Juve, like most clubs, have been hit hard by the pandemic and not having fans as well as weakened other streams of cash, and likely aren’t as willing to stomach Ronaldo’s reported €30+ million salary per year. Especially as he ages. The problem for Juventus is that no other club is going to be champing at the bit to take it on either at this point in time.

Juventus reportedly wanted to move Ronaldo last summer, but in the middle of a pandemic and an abbreviated offseason wasn’t the time. This one might not be either, but they’re certainly going to try.

But where could he go? Ronaldo could simply point to his contract with one finger, turn his hand over and extend another, and continue to collect his salary and bang in the goals that don’t really get Juventus anywhere anymore, because there’s no chance that Pirlo would simply leave him out of the lineup. The headache that could cause could only be described as “interstellar.”

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There’s only a shortlist of teams that would even think about Ronaldo’s salary, even if the transfer fee were reduced substantially. And you can cross a couple of them off the list immediately. Ronaldo is not going to play for Barcelona or Manchester City, due to previous allegiances. Bayern Munich don’t really splash out for continental talent, preferring their trusted system of vacuuming up whatever young, Bundesliga-based talent that doesn’t already belong to them.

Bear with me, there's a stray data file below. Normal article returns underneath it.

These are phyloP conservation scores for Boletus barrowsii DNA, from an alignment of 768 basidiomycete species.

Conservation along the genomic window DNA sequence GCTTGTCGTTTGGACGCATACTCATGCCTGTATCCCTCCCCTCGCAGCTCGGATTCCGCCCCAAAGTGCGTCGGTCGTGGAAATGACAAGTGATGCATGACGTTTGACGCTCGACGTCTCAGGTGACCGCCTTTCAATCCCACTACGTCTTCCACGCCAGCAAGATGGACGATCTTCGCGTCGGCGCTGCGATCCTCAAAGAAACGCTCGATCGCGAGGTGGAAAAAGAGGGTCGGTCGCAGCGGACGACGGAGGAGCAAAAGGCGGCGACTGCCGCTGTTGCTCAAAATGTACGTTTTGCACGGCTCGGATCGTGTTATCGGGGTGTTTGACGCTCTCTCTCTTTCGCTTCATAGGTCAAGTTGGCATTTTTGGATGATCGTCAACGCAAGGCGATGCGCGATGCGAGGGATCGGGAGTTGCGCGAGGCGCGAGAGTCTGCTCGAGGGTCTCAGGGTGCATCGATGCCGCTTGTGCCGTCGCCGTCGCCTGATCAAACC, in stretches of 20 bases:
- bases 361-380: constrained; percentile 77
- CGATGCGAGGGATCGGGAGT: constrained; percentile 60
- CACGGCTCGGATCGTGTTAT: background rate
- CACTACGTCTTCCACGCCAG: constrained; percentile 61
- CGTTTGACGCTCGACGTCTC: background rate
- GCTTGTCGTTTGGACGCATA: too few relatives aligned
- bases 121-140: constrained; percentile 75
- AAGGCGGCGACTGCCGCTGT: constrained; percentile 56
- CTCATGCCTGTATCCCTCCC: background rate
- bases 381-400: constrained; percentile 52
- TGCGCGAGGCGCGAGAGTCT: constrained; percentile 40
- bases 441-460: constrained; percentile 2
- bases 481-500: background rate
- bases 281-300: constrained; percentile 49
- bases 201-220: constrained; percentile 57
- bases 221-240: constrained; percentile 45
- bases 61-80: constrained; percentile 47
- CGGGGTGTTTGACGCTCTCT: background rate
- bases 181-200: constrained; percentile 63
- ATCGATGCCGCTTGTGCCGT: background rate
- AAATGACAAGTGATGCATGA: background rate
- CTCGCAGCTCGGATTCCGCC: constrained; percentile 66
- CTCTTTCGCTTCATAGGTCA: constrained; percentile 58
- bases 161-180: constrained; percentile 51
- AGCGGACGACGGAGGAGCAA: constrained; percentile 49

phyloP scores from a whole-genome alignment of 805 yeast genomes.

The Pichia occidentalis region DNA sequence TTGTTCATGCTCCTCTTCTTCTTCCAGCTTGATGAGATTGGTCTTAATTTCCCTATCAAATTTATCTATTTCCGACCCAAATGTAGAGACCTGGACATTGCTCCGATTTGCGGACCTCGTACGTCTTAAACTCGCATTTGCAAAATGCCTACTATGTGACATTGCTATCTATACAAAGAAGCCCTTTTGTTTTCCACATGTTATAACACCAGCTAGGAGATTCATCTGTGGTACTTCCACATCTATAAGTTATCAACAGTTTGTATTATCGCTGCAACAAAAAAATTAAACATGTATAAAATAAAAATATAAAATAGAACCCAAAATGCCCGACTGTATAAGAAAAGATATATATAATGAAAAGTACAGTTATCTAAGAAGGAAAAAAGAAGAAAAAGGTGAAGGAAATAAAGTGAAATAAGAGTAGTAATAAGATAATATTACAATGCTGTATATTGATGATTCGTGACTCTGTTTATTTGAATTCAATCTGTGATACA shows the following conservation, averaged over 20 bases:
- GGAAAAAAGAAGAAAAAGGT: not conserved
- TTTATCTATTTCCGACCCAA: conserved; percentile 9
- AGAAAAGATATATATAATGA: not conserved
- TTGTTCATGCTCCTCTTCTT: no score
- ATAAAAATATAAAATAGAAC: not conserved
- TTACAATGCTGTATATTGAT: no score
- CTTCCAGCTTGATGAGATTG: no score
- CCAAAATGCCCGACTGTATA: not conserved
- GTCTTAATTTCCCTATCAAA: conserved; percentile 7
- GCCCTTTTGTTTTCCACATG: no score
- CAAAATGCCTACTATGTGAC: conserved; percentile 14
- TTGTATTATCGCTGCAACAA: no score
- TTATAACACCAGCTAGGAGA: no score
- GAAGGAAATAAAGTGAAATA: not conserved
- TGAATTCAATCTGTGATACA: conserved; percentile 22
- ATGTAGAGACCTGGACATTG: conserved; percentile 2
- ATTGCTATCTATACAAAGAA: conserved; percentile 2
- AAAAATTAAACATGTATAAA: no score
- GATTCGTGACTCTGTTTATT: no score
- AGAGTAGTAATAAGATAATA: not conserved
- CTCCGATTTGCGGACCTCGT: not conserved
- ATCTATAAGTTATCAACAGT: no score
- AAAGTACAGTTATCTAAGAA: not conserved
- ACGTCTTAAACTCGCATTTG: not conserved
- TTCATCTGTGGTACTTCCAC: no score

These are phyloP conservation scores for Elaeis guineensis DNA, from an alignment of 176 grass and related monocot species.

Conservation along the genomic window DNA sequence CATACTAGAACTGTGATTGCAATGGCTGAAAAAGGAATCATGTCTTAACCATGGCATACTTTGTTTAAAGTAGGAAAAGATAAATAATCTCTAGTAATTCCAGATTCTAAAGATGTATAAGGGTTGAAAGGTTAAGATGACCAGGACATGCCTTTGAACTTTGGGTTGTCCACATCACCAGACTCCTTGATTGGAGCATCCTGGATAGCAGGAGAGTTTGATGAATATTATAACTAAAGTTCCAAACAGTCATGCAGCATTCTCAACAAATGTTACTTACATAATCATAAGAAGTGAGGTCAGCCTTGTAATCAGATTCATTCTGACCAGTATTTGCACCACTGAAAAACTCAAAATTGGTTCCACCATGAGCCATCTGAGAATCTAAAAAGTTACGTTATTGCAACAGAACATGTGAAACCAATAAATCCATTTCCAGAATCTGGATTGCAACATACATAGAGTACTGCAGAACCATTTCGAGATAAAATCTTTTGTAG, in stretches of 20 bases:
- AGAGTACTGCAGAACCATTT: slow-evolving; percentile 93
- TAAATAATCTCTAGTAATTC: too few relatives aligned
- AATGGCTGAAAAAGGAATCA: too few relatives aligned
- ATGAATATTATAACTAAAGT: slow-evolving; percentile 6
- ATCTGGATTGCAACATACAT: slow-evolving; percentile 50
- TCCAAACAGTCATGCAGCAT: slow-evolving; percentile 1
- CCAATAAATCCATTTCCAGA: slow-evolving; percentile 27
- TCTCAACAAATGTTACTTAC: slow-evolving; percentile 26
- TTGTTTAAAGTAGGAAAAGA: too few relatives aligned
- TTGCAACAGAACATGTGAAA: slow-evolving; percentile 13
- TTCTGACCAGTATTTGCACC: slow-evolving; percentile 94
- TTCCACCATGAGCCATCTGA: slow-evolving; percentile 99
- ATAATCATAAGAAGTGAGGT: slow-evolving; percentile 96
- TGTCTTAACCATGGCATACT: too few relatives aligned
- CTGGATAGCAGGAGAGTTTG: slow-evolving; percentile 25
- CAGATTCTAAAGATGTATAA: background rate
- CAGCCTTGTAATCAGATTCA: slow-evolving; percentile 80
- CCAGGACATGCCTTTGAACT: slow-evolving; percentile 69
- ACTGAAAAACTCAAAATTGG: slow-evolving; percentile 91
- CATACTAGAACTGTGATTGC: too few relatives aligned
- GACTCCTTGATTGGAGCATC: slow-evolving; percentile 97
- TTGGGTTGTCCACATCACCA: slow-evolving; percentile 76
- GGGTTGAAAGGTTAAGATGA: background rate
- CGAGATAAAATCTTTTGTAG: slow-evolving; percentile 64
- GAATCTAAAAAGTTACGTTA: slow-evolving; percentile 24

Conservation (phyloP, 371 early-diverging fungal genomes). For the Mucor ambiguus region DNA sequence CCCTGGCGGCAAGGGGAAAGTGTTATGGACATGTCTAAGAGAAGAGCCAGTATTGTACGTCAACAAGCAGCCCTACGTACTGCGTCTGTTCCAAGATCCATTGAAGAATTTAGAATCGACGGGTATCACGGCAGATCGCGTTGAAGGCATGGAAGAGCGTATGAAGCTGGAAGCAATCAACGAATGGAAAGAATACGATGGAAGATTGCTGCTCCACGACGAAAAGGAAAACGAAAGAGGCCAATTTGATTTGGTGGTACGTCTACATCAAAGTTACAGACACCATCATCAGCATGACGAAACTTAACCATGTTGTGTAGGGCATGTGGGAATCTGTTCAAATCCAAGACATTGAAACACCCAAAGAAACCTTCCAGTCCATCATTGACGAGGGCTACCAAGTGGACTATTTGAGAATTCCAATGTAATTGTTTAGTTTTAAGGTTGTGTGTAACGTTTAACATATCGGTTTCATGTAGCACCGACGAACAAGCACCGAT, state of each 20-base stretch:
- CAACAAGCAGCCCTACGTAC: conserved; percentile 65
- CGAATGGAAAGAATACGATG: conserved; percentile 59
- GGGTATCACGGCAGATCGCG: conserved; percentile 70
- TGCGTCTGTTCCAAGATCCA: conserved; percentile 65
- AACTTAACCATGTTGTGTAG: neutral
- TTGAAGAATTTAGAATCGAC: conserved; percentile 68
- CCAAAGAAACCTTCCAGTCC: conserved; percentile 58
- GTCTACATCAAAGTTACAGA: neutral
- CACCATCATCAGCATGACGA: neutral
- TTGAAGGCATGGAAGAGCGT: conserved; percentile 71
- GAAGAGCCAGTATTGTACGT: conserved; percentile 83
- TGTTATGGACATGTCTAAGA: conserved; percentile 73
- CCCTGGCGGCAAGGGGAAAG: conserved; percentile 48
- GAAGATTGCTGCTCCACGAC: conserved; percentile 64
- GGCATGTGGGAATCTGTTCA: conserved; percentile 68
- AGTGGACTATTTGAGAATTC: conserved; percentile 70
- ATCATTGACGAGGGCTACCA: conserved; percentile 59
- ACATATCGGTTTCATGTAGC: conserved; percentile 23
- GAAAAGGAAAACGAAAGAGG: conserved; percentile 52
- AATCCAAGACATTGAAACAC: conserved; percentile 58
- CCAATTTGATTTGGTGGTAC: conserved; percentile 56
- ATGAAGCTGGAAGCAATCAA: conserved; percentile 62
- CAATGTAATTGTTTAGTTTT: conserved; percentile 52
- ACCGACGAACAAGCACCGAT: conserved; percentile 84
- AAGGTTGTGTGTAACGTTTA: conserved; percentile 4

So that leaves, among others, a return to Madrid or Manchester United. But both teams have reshaped themselves, or are attempting to do so, in a bid to make themselves younger and quicker. Especially United, where if there is a cohesive plan (and it’s still not clear there is) it would be a lightning fast forward line that strikes on the counter in the blink of an eye through Marcus Rashford, Bruno Fernandes, and Mason Greenwood. They could use a center forward, which Ronaldo is now, but have been connected to Erling Haaland or Jadon Sancho and others who are still on the upside of their career. Ronaldo could probably fit in for a season or two at the top, but if United are going to spend that money it’ll probably be for a longer-term solution. Then again, United are capable of just about anything.